Stress test your Flex application using Jmeter and EC2 - Part 1

A while back, a client needed to stress test his application.
Since I had some experience with JMeter before, and was eager to try out Amazon’s EC2 (Elastic Compute Cloud), this was the setup I offered.
Turns out it worked remarkably well.

Detailed explanation and utility files/scripts follows…
In part 1 we'll discuss Jmeter configuration in detail.
In part 2 we'll go over the configuration procedure of EC2, and how to run the test on a distributed environment.


* Note: the information below was gathered from a myriad of blogs, forums and hectic googling. Unfortunately, I don’t remember what information I got where, so apologies if you read this and think I reaped you off – please contact me and I’ll add the proper credit.


And now, on with the show!

So, you want to run a Jmeter scenario on cloud computing….


First, lets create a Jmeter scenario:
  1. Download Jmeter from and unzip it (say c:\jmeter).
  2. Edit jmeter executable and modify HEAP variable to whatever you like (-Xms1024m -Xmx1024m)
  3. Run Jmeter by running c:\jmeter\bin\jmeter and you’ll see the Jmeter gui with the basic scenario tree – TestPlan and Workbench.
We need to setup Jmeter to be able to record a scenario.

We’ll use a proxy to record a test plan.

Note, that Jmeter does not support HTTPS. Since HTTPS is secure, the proxy is unable to decrypt the traffic and record the request parameters or cookies.

  1. Select “test plan” on the tree
  2. Right click on the “test plan” and add a new thread group: add -> thread group
  3. Select the thread group
  4. Right click “add -> config element -> Http Request Defaults”
  5. Protocol – enter “HTTP”
  6. Server name – enter the host name
  7. Path – leave blank
  8. Port number – enter “80”
  9. Right click on workbench and add the Http proxy: add -> non-test elements -> Http Proxy Server
  10. Port field – Enter “9090”
  11. Target Controller – click on the drop down and select “test plan > thread group”
  12. Click the “add” button in “Patterns to include”. This will create a blank entry.
  13. Enter “.*”
  14. right click the proxy server → add → timer → gaussian random timer.
  15. In the constant field enter ${T} and in the deviation enter a number in millisecs (i.e. 500).
  16. Click the “start” button at the bottom
  17. Start Internet Explorer, but do not close Jmeter.

As a general tip, it is a good idea to set the homepage for your browser to a blank page. This way, it reduces the number of unwanted pages Jmeter records during the session. It is a good idea to try the proxy with different sites and get comfortable with different filtering patterns. Also, close all programs like messenger, pidgin etc. that use the same proxy settings as IE, as that will add junk to the scenario.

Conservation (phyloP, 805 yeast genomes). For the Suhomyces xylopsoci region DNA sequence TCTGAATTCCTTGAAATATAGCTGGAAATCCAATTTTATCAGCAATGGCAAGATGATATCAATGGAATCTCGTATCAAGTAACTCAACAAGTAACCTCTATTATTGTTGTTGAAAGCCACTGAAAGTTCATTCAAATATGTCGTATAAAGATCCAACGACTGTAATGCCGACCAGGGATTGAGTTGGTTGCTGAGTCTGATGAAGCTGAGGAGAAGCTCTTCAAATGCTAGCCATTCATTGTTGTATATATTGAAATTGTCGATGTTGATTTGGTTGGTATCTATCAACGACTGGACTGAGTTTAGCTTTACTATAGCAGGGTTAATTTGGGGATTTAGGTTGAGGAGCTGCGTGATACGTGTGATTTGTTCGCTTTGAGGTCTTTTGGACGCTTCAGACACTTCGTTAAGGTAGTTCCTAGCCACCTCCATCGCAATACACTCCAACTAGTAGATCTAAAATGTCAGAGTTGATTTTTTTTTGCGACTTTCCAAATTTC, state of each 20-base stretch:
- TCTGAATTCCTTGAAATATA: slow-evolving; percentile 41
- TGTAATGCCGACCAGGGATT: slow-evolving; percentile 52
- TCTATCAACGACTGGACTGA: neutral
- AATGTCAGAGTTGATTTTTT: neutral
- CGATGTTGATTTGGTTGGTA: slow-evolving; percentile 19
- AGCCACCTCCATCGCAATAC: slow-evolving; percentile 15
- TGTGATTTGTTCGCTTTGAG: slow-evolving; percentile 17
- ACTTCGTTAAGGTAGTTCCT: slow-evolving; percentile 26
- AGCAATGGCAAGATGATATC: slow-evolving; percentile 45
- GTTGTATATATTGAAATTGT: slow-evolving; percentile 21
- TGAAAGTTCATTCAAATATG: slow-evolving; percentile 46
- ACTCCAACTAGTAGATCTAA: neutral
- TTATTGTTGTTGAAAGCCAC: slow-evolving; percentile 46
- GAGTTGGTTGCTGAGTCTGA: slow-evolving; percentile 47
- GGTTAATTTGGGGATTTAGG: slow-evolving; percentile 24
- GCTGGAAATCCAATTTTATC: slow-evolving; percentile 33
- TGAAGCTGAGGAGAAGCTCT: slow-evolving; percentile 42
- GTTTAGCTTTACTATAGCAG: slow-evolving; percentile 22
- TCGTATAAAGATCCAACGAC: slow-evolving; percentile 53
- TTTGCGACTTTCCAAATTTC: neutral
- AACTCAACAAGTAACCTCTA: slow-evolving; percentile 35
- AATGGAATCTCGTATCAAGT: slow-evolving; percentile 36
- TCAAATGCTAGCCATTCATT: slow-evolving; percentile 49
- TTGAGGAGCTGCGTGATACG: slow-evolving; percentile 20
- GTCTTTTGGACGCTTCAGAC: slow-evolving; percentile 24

1. From the tool bar, click “tools -> internet options”. This should bring up the options.
  2. Select the “connection” tab
  3. Click “lan settings” button near the bottom.
  4. On the connections tab, check “Use a proxy server for your LAN”. The address and port fields should be enabled now.
  5. Address – enter “Localhost” or the IP address of your system
  6. Port – enter “9090”.
  7. Click “ok” button
  8. Click “ok” button again. This should return you to the browser

You’re done with Jmeter and IE setup – Woohoo!
Now, we’ll record the scenario:
  1. In the “Address” bar at the top, enter the url to record and hit the “enter” key.
  2. Do the actions you want to be recorded.
  3. Close internet explorer and bring up the Jmeter window.

You’re done with the recording phase! Aren’t you happy?

Let’s review the test plan

To be able to see statistics on the scenario, we’ll add some reports.

  1. Select “thread group”
  2. Right click “add -> listener -> aggregate report” to add an aggregate listener. The aggregate listener will show some basic statistics.
  3. Select the aggregate report
  4. You can configure a filename to specify where to dump the report data, filter only errors, successes, all or none, and configure what data is displayed.
  5. Select “thread group”
  6. Right click “add -> listener -> summary report” to add a summary listener.
  7. You can set the same settings as you did for the aggregate report.

Note: Some HTTP POST requests chain multiple argument sets with ‘\n’. Jmeter misunderstands this and does not play the scenario properly. In this case, you will have to manually edit the resulting scenario JMX file and split those into separate requests.

Ready…. Set…. GO!
  1. To run the scenario, select “thread group”
  2. Number of threads – the number of “virtual users” Jmeter will emulate. There will be a thread running the scenario for each virtual user.
  3. Ramp up Period – the time to wait before starting a new virtual user.
  4. Loop count – the number of times to repeat.
  5. Run → Start to start running.


While the test is running, in the upper right-hand corner, there should be a green square.
When the test is done, the box should be gray.


Note: To launch scenario in a distributed configuration, start each jmeter server as jmeter- server,
and run the managing instance as: jmeter -n -t <scenario.jmx> -l <log.jtl> -RserverInstance1,serverInstance2… &


What’s next in Part 2: Setting up Amazon EC2.



Fullstack Architect

Frontend Group

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